Although “The Bloody Escape”, a 1975 Shaw Brothers release, was officially directed by Sun Chung (“The Kung Fu Instructor”), some sources state that he was assisted by famed “Five Venoms” director Chang Cheh. To be honest, the truth is largely irrelevant, as the film is not really up to the best work of either men, though it is entertaining enough in a rough and tumble sort of way.
The story follows Gu Hui (Chen Kuan Tai), a member of the ‘Wolf Head Gang’ who becomes unhappy after the unscrupulous chief (Wu Chi Chin) decides to abandon their old code of conduct. After the chief kills a travelling family and kidnaps the daughter (Shih Szu) for his own depraved ends, the half-noble Gu frees her and escapes, hiding out in a nearby town and trying to start a new life as a humble shoemaker. Unfortunately, the gang refuses to let him go and put a bounty on his head, forcing him to face up to his newly-found responsibilities.
The plot of “The Bloody Escape” is the usual ‘path to righteousness’ drama, with the central protagonist learning to cast aside his wicked ways and act as a member of civilised society. However, since the bandit gang is a vicious bunch who rape, rob and kill, and the hero himself is only distinguished by his proud determination to only steal half of his victim’s money, the film has a low-down, dirty feel to it. The script is basic at best, with some oddly harsh moralising, summed up amusingly by a scene in which the rescued girl advises the tortured hero not to avoid violence or to flee, but to instead to single-handedly take on the gang in order to find peace of mind.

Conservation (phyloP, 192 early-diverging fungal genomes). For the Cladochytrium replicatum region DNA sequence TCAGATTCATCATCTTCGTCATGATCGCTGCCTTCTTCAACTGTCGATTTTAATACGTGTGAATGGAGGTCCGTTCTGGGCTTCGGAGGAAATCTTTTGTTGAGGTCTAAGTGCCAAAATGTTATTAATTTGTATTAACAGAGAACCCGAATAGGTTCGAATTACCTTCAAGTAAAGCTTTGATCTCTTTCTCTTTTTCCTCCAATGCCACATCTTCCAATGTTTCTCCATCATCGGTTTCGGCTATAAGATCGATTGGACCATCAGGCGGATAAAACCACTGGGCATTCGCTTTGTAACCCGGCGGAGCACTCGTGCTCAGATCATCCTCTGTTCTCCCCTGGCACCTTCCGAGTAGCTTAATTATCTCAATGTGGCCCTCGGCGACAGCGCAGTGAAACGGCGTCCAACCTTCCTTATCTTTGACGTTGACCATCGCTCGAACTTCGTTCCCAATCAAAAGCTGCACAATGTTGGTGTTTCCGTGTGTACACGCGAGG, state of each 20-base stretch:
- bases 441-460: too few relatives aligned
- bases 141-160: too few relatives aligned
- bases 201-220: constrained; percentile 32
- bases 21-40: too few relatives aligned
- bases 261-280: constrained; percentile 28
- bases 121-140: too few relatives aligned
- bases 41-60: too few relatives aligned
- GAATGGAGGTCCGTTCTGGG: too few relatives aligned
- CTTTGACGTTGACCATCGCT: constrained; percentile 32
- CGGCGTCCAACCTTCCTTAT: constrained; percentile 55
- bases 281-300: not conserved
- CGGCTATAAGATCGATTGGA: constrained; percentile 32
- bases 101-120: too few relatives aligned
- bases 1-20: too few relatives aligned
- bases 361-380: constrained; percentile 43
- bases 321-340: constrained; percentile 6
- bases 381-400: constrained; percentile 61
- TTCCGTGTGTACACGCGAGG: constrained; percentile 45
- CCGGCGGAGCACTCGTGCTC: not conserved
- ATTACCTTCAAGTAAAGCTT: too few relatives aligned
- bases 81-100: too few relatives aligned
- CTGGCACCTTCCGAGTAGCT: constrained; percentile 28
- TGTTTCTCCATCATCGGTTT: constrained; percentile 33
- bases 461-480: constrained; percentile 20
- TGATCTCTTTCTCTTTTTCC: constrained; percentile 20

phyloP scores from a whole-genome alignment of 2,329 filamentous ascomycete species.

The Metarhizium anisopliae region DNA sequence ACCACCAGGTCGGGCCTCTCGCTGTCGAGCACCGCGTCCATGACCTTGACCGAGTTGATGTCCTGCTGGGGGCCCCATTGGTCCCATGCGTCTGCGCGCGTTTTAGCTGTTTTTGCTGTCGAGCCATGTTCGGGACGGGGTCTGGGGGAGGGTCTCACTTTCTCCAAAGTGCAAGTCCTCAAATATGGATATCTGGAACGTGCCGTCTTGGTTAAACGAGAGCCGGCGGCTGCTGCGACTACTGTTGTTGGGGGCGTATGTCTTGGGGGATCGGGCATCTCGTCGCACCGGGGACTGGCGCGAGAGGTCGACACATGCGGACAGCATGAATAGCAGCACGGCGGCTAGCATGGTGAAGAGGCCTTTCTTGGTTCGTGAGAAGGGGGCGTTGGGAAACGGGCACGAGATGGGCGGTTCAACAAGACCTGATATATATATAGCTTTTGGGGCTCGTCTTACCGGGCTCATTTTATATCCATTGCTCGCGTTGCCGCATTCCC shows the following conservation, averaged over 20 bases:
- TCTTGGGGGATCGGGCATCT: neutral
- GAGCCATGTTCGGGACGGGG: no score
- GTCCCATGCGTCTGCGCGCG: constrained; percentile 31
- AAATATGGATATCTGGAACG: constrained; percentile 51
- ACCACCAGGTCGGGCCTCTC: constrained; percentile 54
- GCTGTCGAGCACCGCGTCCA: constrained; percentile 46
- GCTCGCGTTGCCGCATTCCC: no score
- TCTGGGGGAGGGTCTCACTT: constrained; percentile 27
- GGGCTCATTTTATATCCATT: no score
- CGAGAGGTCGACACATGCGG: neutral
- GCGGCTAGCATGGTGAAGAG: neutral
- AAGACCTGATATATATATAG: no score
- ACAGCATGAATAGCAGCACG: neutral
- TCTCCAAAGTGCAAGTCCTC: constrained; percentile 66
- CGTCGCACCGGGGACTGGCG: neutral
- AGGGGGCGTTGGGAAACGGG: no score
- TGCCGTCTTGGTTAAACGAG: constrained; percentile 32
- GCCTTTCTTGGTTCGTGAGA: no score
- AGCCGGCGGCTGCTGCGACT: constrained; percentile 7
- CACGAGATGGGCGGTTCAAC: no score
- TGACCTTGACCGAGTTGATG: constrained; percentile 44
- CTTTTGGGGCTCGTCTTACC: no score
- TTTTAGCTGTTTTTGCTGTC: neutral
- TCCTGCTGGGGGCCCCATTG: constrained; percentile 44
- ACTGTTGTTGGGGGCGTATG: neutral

Despite this, the film is a lot of fun, if for no other reason than the villainous bandits seem to spend half the running time throwing their heads back and laughing fiendishly. Although a few cackles here and there are perfectly acceptable for self-satisfied villains, “The Bloody Escape” takes this to almost surreal extremes, with the entire gang rolling around in fits of uncontrollable giggles. Matters are not helped by the fact that most of the characters are hilariously overwrought, glaring intensely and punctuating everything they say with forceful hand gestures.
Sun Chung’s direction is, it has to be said, fairly shoddy, mainly due to his shameful addiction to sudden zooms, which he uses almost every time a character enters the frame or displays any kind of emotion. The editing throughout is bizarrely abrupt, at times almost cutting off characters before they even finish what they are saying, and whilst this does help the film towards its commendably brief running time, it is nevertheless a little jarring.
Thankfully, the frequent action scenes are well handled by Lau Kar Wing and have a definite gritty feel to them. The film is packed with old fashioned martial arts, without wirework or any kind of fancy special effects, and this fits the tone quite nicely, making for occasionally thrilling viewing. Interestingly, although the film is not particularly violent or bloody, despite its promisingly lurid title, it features a fair bit of nudity, which is unusual for films of its type.
Overall, “The Bloody Escape” is an enjoyable, though fairly unremarkable effort. Filled with unintentional laughs and bruising action, it is likely to appeal to any genre fan, though newcomers would be advised to pick a more auspicious place to start.
Cheh Chang, Chung Sun (director)
CAST: Kuan Tai Chen